A man was attacked by a captive bear and severely injured after dangling food in front of the animal at a temple in Thailand.
Thailand – Tourist who teased a bear by dangling food in its jaws is gored and dragged inside the beast’s… https://t.co/k8Ppazuz4G
— WAR-International. (@WildlifeAtRisk) August 3, 2017
After knocking the man out and dragging him toward his cage, the bear was beaten ruthlessly with a pole by the man’s screaming friends. The injured man was later rushed to a hospital.
The monks at the temple keep the bear isolated in a cage, and allegedly, the animals in the temple’s enclosure often go hungry.
Bears are powerful predators who, in the wild, spend most of their time foraging and exploring home ranges that may cover thousands of kilometers—and smart people respect them enough to leave them alone. They suffer immensely when they’re trapped in barren concrete pits, denied everything that’s natural and important to them, and left with nothing to do but pace back and forth and beg for food, often slowly going out of their minds with frustration. While this man got away with his life, bears around the world will continue to live and die in misery as long as humans still incarcerate animals in the name of entertainment.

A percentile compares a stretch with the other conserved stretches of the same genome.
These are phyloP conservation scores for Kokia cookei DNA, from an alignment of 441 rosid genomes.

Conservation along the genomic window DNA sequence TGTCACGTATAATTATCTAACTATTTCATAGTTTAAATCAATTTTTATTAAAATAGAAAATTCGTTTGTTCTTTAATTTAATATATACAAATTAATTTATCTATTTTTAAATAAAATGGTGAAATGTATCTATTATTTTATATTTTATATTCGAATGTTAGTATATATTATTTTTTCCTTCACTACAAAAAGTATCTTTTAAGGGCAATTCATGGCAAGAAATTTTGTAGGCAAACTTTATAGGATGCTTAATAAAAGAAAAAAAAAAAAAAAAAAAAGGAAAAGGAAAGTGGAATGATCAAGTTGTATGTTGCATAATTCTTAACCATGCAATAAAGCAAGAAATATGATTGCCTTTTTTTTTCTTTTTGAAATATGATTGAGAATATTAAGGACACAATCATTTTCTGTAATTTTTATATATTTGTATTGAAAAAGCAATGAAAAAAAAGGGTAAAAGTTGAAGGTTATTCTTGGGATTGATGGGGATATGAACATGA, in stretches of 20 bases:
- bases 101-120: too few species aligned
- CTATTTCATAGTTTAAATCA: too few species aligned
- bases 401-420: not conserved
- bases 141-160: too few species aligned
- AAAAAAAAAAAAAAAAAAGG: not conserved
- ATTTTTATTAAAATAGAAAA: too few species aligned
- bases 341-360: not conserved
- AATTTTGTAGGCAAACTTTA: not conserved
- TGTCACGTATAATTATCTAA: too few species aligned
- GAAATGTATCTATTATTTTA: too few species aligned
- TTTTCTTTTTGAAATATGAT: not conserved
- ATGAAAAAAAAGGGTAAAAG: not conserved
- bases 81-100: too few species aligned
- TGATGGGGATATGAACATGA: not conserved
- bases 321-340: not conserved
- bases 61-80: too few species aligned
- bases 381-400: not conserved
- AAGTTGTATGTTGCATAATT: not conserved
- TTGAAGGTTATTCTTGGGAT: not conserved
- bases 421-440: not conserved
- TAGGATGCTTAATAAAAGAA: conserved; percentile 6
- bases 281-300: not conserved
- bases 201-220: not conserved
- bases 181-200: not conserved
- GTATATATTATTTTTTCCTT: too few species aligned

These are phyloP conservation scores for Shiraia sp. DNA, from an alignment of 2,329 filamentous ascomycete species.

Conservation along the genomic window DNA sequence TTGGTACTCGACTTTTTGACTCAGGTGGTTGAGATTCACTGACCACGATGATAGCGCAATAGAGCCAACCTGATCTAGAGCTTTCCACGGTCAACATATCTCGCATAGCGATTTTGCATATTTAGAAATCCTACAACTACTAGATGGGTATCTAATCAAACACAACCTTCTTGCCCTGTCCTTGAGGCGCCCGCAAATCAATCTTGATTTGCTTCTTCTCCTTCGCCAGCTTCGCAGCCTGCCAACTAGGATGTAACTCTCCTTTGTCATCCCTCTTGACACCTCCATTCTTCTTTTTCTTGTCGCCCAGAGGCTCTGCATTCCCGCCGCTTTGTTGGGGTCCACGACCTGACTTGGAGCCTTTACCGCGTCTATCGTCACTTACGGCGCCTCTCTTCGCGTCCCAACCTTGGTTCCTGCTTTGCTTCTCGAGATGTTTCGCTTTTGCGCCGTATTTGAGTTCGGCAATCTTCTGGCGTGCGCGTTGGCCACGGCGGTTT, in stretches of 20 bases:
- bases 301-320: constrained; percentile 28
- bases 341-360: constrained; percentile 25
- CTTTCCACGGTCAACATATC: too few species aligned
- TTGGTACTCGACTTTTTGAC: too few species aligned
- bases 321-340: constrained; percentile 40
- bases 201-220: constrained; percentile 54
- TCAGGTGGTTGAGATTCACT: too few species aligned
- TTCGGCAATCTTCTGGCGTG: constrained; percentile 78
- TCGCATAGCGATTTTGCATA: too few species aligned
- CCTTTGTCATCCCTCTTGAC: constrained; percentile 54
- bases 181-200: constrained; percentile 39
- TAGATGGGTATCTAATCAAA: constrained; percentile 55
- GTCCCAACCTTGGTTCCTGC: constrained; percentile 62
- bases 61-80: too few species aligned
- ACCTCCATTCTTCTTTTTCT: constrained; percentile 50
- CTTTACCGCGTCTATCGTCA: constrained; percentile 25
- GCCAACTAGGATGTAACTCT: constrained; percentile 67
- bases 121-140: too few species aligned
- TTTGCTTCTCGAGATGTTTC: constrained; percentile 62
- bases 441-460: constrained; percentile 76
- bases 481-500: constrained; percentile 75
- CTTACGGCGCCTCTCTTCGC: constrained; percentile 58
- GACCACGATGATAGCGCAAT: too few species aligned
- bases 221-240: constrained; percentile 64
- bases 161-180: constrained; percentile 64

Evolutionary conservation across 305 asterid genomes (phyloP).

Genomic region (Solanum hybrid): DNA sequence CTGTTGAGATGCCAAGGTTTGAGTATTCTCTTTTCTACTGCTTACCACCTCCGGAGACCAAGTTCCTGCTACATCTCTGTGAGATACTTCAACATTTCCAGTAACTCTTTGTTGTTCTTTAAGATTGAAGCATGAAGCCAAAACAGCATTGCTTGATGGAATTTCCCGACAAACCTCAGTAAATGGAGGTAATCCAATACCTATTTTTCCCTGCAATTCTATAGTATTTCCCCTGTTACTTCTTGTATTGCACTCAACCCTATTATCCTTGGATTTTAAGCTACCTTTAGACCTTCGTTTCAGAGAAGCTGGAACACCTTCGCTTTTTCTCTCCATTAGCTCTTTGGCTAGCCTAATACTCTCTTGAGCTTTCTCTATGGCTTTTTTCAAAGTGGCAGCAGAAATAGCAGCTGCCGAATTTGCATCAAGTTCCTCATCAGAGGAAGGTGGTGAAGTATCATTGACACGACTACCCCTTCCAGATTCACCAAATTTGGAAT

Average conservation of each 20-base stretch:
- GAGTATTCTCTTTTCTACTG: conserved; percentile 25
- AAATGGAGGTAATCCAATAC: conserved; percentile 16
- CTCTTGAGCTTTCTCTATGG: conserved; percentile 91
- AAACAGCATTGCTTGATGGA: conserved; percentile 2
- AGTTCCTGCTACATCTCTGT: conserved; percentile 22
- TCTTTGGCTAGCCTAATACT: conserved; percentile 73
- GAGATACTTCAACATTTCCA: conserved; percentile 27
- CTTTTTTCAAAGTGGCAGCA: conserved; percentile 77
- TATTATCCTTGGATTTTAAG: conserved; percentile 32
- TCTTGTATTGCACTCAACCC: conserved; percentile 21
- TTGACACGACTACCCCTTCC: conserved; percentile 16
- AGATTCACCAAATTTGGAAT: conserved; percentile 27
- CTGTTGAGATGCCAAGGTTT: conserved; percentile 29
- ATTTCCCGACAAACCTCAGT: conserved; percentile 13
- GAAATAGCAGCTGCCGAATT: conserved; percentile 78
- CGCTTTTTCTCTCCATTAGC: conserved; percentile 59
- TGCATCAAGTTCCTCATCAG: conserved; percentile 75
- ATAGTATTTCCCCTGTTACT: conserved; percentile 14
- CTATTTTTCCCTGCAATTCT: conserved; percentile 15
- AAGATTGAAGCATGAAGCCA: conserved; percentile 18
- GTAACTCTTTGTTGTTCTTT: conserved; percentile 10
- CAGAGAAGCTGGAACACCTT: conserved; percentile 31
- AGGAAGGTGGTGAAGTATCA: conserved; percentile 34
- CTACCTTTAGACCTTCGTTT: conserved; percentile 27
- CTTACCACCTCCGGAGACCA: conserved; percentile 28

What You Can Do
- Never patronize zoos or other facilities that confine animals. The money spent on tickets pays for animals to be imprisoned and traded, not rescued and rehabilitated.
- If a zoo near you solicits money from corporate donors or charitable organizations and foundations, write to its sponsors and encourage them to put their money toward protecting animals in the wild instead.
- Encourage your local zoo to stop breeding animals, to pledge not to accept any animals captured from the wild, and to make space available for rescued exotic animals in need of a permanent home.
Instead of going to a zoo, you can learn about animals by watching nature documentaries or observing animals in their natural habitats instead.